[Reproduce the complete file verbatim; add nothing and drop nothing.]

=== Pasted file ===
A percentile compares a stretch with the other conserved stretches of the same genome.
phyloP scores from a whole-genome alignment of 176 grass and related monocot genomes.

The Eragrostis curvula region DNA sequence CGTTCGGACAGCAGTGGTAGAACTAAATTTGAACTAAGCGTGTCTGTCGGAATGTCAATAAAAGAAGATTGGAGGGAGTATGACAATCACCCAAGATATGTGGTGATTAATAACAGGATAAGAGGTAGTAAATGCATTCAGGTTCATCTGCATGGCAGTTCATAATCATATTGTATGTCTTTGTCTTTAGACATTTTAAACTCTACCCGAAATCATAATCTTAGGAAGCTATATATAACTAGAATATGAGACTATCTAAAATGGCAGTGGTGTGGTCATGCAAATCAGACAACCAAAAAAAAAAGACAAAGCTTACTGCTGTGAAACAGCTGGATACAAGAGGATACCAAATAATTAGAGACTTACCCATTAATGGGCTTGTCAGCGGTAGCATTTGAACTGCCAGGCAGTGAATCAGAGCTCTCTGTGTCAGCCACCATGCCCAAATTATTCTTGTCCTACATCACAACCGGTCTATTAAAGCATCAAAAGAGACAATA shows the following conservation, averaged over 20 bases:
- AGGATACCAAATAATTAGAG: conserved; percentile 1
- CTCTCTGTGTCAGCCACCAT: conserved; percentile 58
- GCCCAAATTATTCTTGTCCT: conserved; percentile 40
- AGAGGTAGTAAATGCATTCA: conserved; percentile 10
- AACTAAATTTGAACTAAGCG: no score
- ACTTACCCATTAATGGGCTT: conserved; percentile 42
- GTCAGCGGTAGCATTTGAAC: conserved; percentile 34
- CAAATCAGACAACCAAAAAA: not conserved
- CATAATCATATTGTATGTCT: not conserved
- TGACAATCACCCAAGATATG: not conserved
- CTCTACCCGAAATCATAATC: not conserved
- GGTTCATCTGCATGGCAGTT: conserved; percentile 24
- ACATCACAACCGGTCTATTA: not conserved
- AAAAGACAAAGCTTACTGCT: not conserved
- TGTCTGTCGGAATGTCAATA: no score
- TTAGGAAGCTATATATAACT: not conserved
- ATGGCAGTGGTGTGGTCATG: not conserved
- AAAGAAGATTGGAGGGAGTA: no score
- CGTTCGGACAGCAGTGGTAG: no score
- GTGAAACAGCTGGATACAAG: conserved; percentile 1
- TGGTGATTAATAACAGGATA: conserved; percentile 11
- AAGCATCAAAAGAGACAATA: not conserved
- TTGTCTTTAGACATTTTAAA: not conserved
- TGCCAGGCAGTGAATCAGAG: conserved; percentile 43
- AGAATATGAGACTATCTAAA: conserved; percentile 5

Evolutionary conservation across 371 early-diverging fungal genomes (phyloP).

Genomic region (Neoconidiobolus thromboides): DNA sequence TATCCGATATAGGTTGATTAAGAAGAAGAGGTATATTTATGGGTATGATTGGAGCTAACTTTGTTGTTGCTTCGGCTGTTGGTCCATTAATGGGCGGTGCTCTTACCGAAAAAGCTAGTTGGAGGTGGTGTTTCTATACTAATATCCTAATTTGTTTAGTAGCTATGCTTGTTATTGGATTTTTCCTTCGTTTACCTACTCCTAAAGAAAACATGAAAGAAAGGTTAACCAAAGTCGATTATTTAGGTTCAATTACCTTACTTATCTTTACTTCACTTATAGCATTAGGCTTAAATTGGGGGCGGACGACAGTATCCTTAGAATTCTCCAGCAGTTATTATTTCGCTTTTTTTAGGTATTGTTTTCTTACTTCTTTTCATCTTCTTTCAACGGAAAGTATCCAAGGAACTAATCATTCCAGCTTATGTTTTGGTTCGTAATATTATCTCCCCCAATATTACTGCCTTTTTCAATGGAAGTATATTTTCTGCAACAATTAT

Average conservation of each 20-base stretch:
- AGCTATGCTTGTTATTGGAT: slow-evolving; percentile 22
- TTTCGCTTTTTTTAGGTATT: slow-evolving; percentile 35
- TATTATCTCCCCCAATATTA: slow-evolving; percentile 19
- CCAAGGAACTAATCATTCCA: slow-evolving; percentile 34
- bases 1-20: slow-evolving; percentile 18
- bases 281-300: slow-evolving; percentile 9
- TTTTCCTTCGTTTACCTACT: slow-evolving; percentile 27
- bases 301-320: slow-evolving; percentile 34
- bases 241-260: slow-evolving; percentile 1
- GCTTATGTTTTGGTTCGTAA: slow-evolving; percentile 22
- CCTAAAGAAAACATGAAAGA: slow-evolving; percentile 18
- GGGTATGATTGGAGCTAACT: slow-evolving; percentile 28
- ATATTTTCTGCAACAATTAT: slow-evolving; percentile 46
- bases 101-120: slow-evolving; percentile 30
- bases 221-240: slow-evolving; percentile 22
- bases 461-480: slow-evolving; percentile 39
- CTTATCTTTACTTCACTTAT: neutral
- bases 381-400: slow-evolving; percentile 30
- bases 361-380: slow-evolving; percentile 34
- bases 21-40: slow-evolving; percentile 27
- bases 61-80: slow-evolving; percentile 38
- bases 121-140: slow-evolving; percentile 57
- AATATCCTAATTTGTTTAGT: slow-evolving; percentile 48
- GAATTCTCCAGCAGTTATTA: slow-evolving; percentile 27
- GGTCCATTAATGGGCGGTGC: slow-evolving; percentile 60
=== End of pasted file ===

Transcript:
A percentile compares a stretch with the other conserved stretches of the same genome.
phyloP scores from a whole-genome alignment of 176 grass and related monocot genomes.

The Eragrostis curvula region DNA sequence CGTTCGGACAGCAGTGGTAGAACTAAATTTGAACTAAGCGTGTCTGTCGGAATGTCAATAAAAGAAGATTGGAGGGAGTATGACAATCACCCAAGATATGTGGTGATTAATAACAGGATAAGAGGTAGTAAATGCATTCAGGTTCATCTGCATGGCAGTTCATAATCATATTGTATGTCTTTGTCTTTAGACATTTTAAACTCTACCCGAAATCATAATCTTAGGAAGCTATATATAACTAGAATATGAGACTATCTAAAATGGCAGTGGTGTGGTCATGCAAATCAGACAACCAAAAAAAAAAGACAAAGCTTACTGCTGTGAAACAGCTGGATACAAGAGGATACCAAATAATTAGAGACTTACCCATTAATGGGCTTGTCAGCGGTAGCATTTGAACTGCCAGGCAGTGAATCAGAGCTCTCTGTGTCAGCCACCATGCCCAAATTATTCTTGTCCTACATCACAACCGGTCTATTAAAGCATCAAAAGAGACAATA shows the following conservation, averaged over 20 bases:
- AGGATACCAAATAATTAGAG: conserved; percentile 1
- CTCTCTGTGTCAGCCACCAT: conserved; percentile 58
- GCCCAAATTATTCTTGTCCT: conserved; percentile 40
- AGAGGTAGTAAATGCATTCA: conserved; percentile 10
- AACTAAATTTGAACTAAGCG: no score
- ACTTACCCATTAATGGGCTT: conserved; percentile 42
- GTCAGCGGTAGCATTTGAAC: conserved; percentile 34
- CAAATCAGACAACCAAAAAA: not conserved
- CATAATCATATTGTATGTCT: not conserved
- TGACAATCACCCAAGATATG: not conserved
- CTCTACCCGAAATCATAATC: not conserved
- GGTTCATCTGCATGGCAGTT: conserved; percentile 24
- ACATCACAACCGGTCTATTA: not conserved
- AAAAGACAAAGCTTACTGCT: not conserved
- TGTCTGTCGGAATGTCAATA: no score
- TTAGGAAGCTATATATAACT: not conserved
- ATGGCAGTGGTGTGGTCATG: not conserved
- AAAGAAGATTGGAGGGAGTA: no score
- CGTTCGGACAGCAGTGGTAG: no score
- GTGAAACAGCTGGATACAAG: conserved; percentile 1
- TGGTGATTAATAACAGGATA: conserved; percentile 11
- AAGCATCAAAAGAGACAATA: not conserved
- TTGTCTTTAGACATTTTAAA: not conserved
- TGCCAGGCAGTGAATCAGAG: conserved; percentile 43
- AGAATATGAGACTATCTAAA: conserved; percentile 5

Evolutionary conservation across 371 early-diverging fungal genomes (phyloP).

Genomic region (Neoconidiobolus thromboides): DNA sequence TATCCGATATAGGTTGATTAAGAAGAAGAGGTATATTTATGGGTATGATTGGAGCTAACTTTGTTGTTGCTTCGGCTGTTGGTCCATTAATGGGCGGTGCTCTTACCGAAAAAGCTAGTTGGAGGTGGTGTTTCTATACTAATATCCTAATTTGTTTAGTAGCTATGCTTGTTATTGGATTTTTCCTTCGTTTACCTACTCCTAAAGAAAACATGAAAGAAAGGTTAACCAAAGTCGATTATTTAGGTTCAATTACCTTACTTATCTTTACTTCACTTATAGCATTAGGCTTAAATTGGGGGCGGACGACAGTATCCTTAGAATTCTCCAGCAGTTATTATTTCGCTTTTTTTAGGTATTGTTTTCTTACTTCTTTTCATCTTCTTTCAACGGAAAGTATCCAAGGAACTAATCATTCCAGCTTATGTTTTGGTTCGTAATATTATCTCCCCCAATATTACTGCCTTTTTCAATGGAAGTATATTTTCTGCAACAATTAT

Average conservation of each 20-base stretch:
- AGCTATGCTTGTTATTGGAT: slow-evolving; percentile 22
- TTTCGCTTTTTTTAGGTATT: slow-evolving; percentile 35
- TATTATCTCCCCCAATATTA: slow-evolving; percentile 19
- CCAAGGAACTAATCATTCCA: slow-evolving; percentile 34
- bases 1-20: slow-evolving; percentile 18
- bases 281-300: slow-evolving; percentile 9
- TTTTCCTTCGTTTACCTACT: slow-evolving; percentile 27
- bases 301-320: slow-evolving; percentile 34
- bases 241-260: slow-evolving; percentile 1
- GCTTATGTTTTGGTTCGTAA: slow-evolving; percentile 22
- CCTAAAGAAAACATGAAAGA: slow-evolving; percentile 18
- GGGTATGATTGGAGCTAACT: slow-evolving; percentile 28
- ATATTTTCTGCAACAATTAT: slow-evolving; percentile 46
- bases 101-120: slow-evolving; percentile 30
- bases 221-240: slow-evolving; percentile 22
- bases 461-480: slow-evolving; percentile 39
- CTTATCTTTACTTCACTTAT: neutral
- bases 381-400: slow-evolving; percentile 30
- bases 361-380: slow-evolving; percentile 34
- bases 21-40: slow-evolving; percentile 27
- bases 61-80: slow-evolving; percentile 38
- bases 121-140: slow-evolving; percentile 57
- AATATCCTAATTTGTTTAGT: slow-evolving; percentile 48
- GAATTCTCCAGCAGTTATTA: slow-evolving; percentile 27
- GGTCCATTAATGGGCGGTGC: slow-evolving; percentile 60